Let's get real, guys like Ortiz and Armas will never get us to the playoffs (or above .500). On one hand, we don't need them. But on the other hand, what can guys like Chico REALLY do, and what happens when they've thrown 100 pitches through 4 innings? I'm worried about wearing out young arms. At least Ortiz would eat innings.

    Lastly, there is no way we should be comparing ourselves to the Marlins (or Tigers). The Marlins got TOP PROSPECTS in return for all of their traded players. We got, in many cases, damaged goods.

    By Blogger James, at 12/28/2006 10:01 AM  

  • Your point about the Ortiz/Armas signings is a good one. It probably would've been better to spend $7 million on Loaiza than the $8 million or so they spent on Armas, Astacio and Ortiz.

    That's the Orioles strategy where 3 $5 million players are a better choice than 1 $15 million superstar. That rarely works.

    I'll be interested to see who they identify this offseason. They clearly need a veteran arm. And although they've given indications that they weren't going to do any shopping, that was also pre-Vidro trade.

    By Blogger Chris Needham, at 12/28/2006 10:05 AM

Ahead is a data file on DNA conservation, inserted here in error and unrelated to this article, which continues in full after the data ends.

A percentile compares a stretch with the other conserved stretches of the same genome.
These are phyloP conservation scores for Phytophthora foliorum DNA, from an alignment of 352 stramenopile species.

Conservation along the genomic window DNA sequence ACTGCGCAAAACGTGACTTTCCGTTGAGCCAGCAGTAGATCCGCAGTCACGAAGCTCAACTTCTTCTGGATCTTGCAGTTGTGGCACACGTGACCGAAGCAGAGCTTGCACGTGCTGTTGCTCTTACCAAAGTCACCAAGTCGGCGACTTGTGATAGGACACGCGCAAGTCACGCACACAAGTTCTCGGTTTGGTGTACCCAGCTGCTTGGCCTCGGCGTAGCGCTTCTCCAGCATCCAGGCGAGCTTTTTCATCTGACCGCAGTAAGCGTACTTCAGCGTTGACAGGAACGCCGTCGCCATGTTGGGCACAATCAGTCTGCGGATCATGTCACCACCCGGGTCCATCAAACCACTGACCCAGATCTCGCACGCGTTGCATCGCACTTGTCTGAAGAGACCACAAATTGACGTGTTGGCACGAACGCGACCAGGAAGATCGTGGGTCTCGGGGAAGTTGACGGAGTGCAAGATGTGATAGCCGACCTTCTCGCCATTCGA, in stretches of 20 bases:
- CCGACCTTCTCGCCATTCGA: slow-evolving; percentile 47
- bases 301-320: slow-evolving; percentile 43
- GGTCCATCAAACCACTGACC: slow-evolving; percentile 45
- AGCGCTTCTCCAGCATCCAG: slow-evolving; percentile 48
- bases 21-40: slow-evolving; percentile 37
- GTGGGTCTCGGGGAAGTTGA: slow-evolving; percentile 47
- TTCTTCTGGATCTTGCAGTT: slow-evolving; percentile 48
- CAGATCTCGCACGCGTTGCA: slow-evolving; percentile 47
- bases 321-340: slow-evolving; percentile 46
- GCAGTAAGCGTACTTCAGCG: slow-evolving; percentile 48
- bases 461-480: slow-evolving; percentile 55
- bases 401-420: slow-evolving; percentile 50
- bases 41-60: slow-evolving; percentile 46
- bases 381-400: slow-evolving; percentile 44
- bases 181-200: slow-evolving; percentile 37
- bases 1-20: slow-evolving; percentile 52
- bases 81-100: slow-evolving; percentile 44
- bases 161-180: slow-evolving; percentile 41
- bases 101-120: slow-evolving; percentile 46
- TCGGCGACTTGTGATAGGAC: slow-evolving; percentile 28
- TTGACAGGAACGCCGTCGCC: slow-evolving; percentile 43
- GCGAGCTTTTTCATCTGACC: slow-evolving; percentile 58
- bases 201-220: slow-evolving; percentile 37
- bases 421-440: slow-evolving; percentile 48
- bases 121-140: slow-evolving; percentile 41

• That's the Orioles strategy where 3 $5 million players are a better choice than 1 $15 million superstar. That rarely works.

    It can work, if the average guys 1) fill needs and 2) can stay on the field producing at an average rate.

    The hilarious thing about the O's is that they have tended to sign average guys who 1) couldn't stay healthy and 2) played positions were average production at a cheap rate isn't terribly hard to find. (E.g., Segui and Cordova.) And the really hilarious part is that the O's spent not $5M, but $7M, on Segui---

    Back in 2001.

    For four seasons into the future.

    By Blogger Basil, at 12/28/2006 10:18 AM  

  • You hit it there. Just like with the $15 million guy, if the $5 million guy is a good signing, it's a good signing; you just won't get as many wins from the $5 million guy.

    Their new LOOGY (Walker?) is a perfect example of that. He's a serviceable reliever, but there's no way they're going to get $5 million of production out of him.

    By Blogger Chris Needham, at 12/28/2006 10:23 AM  

  • What, we still haven't signed Mark Redman?

    By Blogger Sam, at 12/28/2006 10:41 AM  

  • Redman's not a bad choice. He is, after all, a former All-Star now, and to some people, that might mean something! ;-)

    By Blogger Basil, at 12/28/2006 10:44 AM  

  • And he WAS the Royals pitcher of the year!1!11

    By Blogger Chris Needham, at 12/28/2006 10:48 AM  

  • Chris-

    As a fan who really started follwing baseball in earnest just since the Nats have been in town, do you have a basis of reference for what makes a "good" owner?

    You've often pointed out how Angelos, understandably, isn't one. What about Steinbrenner who sinks most of his profits on payroll?

    Or what about what Turner and Kasten did with the Braves?

    Are there any past examples of rebuilding plans you've really admired?